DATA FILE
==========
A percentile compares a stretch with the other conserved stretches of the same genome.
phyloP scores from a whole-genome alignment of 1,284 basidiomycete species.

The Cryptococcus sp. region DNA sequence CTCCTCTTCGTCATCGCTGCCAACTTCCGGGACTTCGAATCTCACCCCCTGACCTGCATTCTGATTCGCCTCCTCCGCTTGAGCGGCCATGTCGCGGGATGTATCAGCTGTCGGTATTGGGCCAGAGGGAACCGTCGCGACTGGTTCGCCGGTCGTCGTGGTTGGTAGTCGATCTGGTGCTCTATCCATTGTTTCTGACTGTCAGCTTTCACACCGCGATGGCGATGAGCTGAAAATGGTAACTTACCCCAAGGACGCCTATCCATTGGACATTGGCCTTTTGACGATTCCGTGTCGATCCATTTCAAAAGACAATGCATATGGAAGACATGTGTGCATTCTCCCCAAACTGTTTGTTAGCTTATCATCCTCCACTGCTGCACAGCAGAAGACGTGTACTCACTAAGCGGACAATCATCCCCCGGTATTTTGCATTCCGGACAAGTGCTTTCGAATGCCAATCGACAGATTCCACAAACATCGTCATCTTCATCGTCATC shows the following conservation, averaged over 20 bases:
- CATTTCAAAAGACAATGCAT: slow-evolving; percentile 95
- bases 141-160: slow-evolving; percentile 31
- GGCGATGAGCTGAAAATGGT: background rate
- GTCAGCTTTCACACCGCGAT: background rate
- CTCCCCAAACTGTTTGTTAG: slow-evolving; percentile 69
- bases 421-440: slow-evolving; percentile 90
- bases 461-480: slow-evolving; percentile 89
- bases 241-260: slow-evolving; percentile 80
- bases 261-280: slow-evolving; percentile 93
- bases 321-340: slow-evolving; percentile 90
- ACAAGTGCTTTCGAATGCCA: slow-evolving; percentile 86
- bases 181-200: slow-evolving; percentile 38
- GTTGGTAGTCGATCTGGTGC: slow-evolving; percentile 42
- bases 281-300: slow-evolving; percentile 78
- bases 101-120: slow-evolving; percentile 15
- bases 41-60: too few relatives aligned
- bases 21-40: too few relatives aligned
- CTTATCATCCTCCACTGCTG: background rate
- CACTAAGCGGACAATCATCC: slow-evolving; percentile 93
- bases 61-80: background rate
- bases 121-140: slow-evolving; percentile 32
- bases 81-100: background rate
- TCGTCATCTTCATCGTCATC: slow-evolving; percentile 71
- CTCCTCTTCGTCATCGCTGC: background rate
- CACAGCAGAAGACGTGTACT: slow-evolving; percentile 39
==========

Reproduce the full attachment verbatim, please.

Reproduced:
A percentile compares a stretch with the other conserved stretches of the same genome.
phyloP scores from a whole-genome alignment of 1,284 basidiomycete species.

The Cryptococcus sp. region DNA sequence CTCCTCTTCGTCATCGCTGCCAACTTCCGGGACTTCGAATCTCACCCCCTGACCTGCATTCTGATTCGCCTCCTCCGCTTGAGCGGCCATGTCGCGGGATGTATCAGCTGTCGGTATTGGGCCAGAGGGAACCGTCGCGACTGGTTCGCCGGTCGTCGTGGTTGGTAGTCGATCTGGTGCTCTATCCATTGTTTCTGACTGTCAGCTTTCACACCGCGATGGCGATGAGCTGAAAATGGTAACTTACCCCAAGGACGCCTATCCATTGGACATTGGCCTTTTGACGATTCCGTGTCGATCCATTTCAAAAGACAATGCATATGGAAGACATGTGTGCATTCTCCCCAAACTGTTTGTTAGCTTATCATCCTCCACTGCTGCACAGCAGAAGACGTGTACTCACTAAGCGGACAATCATCCCCCGGTATTTTGCATTCCGGACAAGTGCTTTCGAATGCCAATCGACAGATTCCACAAACATCGTCATCTTCATCGTCATC shows the following conservation, averaged over 20 bases:
- CATTTCAAAAGACAATGCAT: slow-evolving; percentile 95
- bases 141-160: slow-evolving; percentile 31
- GGCGATGAGCTGAAAATGGT: background rate
- GTCAGCTTTCACACCGCGAT: background rate
- CTCCCCAAACTGTTTGTTAG: slow-evolving; percentile 69
- bases 421-440: slow-evolving; percentile 90
- bases 461-480: slow-evolving; percentile 89
- bases 241-260: slow-evolving; percentile 80
- bases 261-280: slow-evolving; percentile 93
- bases 321-340: slow-evolving; percentile 90
- ACAAGTGCTTTCGAATGCCA: slow-evolving; percentile 86
- bases 181-200: slow-evolving; percentile 38
- GTTGGTAGTCGATCTGGTGC: slow-evolving; percentile 42
- bases 281-300: slow-evolving; percentile 78
- bases 101-120: slow-evolving; percentile 15
- bases 41-60: too few relatives aligned
- bases 21-40: too few relatives aligned
- CTTATCATCCTCCACTGCTG: background rate
- CACTAAGCGGACAATCATCC: slow-evolving; percentile 93
- bases 61-80: background rate
- bases 121-140: slow-evolving; percentile 32
- bases 81-100: background rate
- TCGTCATCTTCATCGTCATC: slow-evolving; percentile 71
- CTCCTCTTCGTCATCGCTGC: background rate
- CACAGCAGAAGACGTGTACT: slow-evolving; percentile 39